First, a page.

Texas Republicans say pulling the state out of Medicaid is an option for the 2011 legislative session to address this deficit.
While some Republicans maintain the fiction this can be done without making people homeless, the chairman of the Texas House Appropriations Committee, Jim Pitts, at least tells the truth.
“Some Republicans who talk about Texas potentially opting out of Medicaid are quick to say the changes wouldn’t throw people out on the street — but not House Appropriations Committee Chairman Jim Pitts. Pitts didn’t advocate the change in health care for the poor at a meeting of the Ellis County Tea Party, just noted that it will be discussed by lawmakers. But unlike others who have painted a rosy picture of a potential health-care restructuring without filling in the details, Pitts gave a stark answer when an audience member asked about an ill friend who is on Medicaid. The questioner reacted with concern when Pitts said the state is looking at getting out of the program. What will my friend do then? Will you throw him out in the street? “If we did exactly what we’re doing today, we wouldn’t be throwing him out in the street. But if we have any savings in getting out of Medicaid, we will have to throw some people out in the street,” said Pitts, R-Waxahachie. He noted, “I’m not telling you that your friend would be.”
If pulling out of Medicaid takes place and when, as a consequence, people are out on the streets, who do you think will pay for that? The medical costs and likely police costs of such persons will be paid for by cities and counties.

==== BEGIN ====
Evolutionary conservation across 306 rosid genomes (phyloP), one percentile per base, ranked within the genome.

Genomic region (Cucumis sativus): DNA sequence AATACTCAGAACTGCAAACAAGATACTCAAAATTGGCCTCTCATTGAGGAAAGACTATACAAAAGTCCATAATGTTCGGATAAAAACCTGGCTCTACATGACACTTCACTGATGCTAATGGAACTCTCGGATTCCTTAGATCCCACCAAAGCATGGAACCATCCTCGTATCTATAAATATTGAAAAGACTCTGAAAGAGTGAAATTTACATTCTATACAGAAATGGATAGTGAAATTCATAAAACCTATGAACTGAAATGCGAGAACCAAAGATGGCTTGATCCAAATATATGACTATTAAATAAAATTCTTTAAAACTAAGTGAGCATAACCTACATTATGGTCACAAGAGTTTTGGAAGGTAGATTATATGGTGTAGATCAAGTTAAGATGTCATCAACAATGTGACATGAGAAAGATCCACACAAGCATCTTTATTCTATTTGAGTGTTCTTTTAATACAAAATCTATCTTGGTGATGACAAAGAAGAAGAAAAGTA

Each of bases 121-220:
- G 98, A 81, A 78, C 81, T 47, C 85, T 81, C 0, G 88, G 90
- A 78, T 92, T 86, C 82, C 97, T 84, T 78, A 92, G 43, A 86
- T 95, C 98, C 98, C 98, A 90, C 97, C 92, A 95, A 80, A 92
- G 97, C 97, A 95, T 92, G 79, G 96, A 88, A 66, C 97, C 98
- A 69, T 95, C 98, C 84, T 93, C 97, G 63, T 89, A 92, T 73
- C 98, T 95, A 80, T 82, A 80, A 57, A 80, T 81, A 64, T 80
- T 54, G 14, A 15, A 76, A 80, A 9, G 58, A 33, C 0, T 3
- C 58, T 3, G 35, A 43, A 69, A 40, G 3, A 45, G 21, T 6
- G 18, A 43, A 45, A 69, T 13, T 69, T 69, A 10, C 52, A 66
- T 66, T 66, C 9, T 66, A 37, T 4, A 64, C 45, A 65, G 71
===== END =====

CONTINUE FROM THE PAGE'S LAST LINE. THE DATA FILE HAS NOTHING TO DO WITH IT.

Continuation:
As you see from the newspaper article above, even Tea Party followers are concerned that they and the people they know in life will be impacted by these cuts. (Though what did they ever expect?)
Texas has a so-called Rainy Day Fund that could help address this budget crisis. There is over $8 billion in this fund right now.
Here are some ideas—
* We could have a tax structure that meets the needs of the second largest state in our federal union. An income tax would make a lot of sense.
* Texas Republicans holding public office could truthful about the fact that we take plenty of federal money all the time, and Texas could work in partnership with the federal government instead refighting the Civil War.
* Rank and file Texas Republicans could acknowledge to themselves that they use public services all the time in daily life and that many Republicans in Texas use Medicaid program.
* Hispanics in Texas taken as whole could start to meet the personal responsibility of voting and of taking full part in the politics and the public policy debates of our state.
* Progressives in Texas could begin to really fight instead of being resigned to Republican rule. We are not meeting our obligations to Texas and to the nation. Where is the organizing and the energy from our side that we saw from the Tea Party people in this last election?
* We could all understand that taxes are a necessity in life and that we have obligations to others in this world. Realizing these things in no way conflicts with the need to have a job and to meet your obligations to yourself and to your family.
* All Texans could decide that we want to live in a decent state where we do not toss people out on the street because they get sick.